More General Allpass Filters

We have so far seen two types of allpass filters:

- The series combination of feedback and feedforward comb-filters is allpass when their delay lines are the same length and their feedback and feedforward coefficents are the same. An example is shown in Fig.2.30.
- Any delay element in an allpass filter can be replaced by an allpass filter to obtain a new (typically higher order) allpass filter. The special case of nested first-order allpass filters yielded the lattice digital filter structure of Fig.2.32.

**Definition: **
A linear, time-invariant filter
is said to be
*lossless* if it *preserves signal
energy* for every input signal. That is, if the input signal is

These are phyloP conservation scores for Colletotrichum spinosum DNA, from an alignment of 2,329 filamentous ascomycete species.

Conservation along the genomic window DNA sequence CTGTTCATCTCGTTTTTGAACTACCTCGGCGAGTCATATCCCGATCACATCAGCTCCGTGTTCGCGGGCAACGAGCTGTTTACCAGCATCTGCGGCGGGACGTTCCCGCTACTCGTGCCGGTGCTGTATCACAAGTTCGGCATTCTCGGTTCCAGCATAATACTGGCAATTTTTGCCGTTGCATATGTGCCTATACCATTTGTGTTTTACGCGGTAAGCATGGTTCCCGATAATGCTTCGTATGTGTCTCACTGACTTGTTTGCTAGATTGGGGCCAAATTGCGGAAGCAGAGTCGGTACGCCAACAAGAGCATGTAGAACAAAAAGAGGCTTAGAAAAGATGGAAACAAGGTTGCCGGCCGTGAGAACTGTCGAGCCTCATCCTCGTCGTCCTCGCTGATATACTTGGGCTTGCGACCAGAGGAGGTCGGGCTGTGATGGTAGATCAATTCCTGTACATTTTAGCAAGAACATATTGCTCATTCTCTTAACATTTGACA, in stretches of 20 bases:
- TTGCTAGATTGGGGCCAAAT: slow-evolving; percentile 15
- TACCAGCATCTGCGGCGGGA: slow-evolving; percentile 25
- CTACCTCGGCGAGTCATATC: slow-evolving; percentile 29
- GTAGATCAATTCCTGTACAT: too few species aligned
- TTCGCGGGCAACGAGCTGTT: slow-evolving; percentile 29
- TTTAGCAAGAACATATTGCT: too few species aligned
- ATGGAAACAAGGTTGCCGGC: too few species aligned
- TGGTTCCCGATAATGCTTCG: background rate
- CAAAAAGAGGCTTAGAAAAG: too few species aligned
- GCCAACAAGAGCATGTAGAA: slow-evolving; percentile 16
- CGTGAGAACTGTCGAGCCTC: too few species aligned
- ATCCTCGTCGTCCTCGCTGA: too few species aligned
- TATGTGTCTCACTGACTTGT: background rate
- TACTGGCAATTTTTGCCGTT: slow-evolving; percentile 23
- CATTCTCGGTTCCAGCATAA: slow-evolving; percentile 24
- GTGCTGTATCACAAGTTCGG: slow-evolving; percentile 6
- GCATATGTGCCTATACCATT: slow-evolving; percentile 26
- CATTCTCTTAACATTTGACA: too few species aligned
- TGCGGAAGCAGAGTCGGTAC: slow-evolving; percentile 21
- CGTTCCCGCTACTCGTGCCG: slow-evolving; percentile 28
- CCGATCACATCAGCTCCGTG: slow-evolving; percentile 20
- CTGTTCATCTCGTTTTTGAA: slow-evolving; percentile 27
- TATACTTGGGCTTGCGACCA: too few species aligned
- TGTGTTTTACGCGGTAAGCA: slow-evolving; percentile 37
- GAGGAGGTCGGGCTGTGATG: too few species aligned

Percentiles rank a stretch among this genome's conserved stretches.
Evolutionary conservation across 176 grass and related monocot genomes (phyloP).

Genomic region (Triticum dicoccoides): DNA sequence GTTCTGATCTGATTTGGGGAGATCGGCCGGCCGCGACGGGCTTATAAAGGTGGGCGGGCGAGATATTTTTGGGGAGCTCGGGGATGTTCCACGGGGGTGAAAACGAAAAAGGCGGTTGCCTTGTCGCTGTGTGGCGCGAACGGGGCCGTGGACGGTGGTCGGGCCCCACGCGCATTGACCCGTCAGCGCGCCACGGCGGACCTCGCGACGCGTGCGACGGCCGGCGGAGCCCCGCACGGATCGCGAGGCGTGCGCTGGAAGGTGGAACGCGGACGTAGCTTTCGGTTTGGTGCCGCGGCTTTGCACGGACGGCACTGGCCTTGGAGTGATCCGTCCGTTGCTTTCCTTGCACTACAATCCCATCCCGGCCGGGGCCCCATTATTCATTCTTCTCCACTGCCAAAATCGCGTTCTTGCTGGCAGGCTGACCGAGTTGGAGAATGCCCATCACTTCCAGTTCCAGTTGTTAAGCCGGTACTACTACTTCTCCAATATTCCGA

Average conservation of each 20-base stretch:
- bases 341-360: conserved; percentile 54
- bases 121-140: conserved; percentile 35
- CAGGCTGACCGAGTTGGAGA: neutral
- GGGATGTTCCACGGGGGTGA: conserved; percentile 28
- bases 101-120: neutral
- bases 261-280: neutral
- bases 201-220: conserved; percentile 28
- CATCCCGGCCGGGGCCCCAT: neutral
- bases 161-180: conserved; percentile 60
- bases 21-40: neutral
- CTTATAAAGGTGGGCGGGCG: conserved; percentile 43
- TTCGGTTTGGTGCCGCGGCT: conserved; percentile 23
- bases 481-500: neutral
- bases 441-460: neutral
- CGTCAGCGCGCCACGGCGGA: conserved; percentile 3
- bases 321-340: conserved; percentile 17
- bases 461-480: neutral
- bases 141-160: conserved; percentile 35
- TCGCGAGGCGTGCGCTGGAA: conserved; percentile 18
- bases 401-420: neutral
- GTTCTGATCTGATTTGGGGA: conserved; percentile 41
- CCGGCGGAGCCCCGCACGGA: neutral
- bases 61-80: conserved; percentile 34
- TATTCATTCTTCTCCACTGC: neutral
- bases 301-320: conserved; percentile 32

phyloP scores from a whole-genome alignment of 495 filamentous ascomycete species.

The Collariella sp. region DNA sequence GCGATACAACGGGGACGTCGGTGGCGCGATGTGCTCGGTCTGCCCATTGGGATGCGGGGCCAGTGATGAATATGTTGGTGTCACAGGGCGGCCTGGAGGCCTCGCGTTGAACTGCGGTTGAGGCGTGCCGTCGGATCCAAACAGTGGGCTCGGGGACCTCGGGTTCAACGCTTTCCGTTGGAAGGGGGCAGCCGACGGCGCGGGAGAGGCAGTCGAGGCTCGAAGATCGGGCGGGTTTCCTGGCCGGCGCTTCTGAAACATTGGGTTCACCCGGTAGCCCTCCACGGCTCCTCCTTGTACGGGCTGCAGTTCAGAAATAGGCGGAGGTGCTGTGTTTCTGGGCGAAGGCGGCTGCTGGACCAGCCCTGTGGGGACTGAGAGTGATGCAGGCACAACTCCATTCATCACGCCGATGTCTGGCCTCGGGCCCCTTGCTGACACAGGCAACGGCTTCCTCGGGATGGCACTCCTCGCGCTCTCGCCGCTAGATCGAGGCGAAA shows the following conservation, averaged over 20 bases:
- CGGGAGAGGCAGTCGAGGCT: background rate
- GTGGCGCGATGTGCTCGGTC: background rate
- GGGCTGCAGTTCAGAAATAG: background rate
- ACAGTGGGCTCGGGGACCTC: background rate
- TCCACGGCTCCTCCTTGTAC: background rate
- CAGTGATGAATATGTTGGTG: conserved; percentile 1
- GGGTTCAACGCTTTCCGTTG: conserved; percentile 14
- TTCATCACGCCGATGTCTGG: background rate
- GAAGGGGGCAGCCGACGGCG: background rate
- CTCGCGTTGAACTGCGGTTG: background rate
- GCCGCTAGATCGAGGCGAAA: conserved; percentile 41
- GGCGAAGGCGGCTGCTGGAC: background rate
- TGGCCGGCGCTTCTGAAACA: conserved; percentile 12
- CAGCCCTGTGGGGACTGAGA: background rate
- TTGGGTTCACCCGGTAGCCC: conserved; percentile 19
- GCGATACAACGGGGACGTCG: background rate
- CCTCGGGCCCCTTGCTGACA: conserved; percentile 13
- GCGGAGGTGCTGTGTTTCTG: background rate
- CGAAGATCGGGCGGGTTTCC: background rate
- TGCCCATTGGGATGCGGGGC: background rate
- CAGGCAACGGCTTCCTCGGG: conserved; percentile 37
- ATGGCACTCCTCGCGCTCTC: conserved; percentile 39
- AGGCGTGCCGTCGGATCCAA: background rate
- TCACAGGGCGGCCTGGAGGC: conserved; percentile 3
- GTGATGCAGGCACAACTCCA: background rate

, and the output signal is
, we must have

In terms of the signal norm , this can be expressed more succinctly as

Notice that only stable filters can be lossless since, otherwise,
is generally infinite, even when
is finite. We
further assume all filters are *causal*^{3.14} for
simplicity. It is straightforward to show the following:

It can be shown [452, Appendix C] that stable, linear, time-invariant (LTI) filter transfer function is lossless if and only if

That is, the frequency response must have magnitude 1 everywhere over the unit circle in the complex plane.

Thus, ``lossless'' and ``unity-gain allpass'' are synonymous. For an allpass filter with gain at each frequency, the energy gain of the filter is for every input signal . Since we can describe such a filter as an allpass times a constant gain, the term ``allpass'' will refer here to the case .

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Center for Computer Research in Music and Acoustics (CCRMA), Stanford University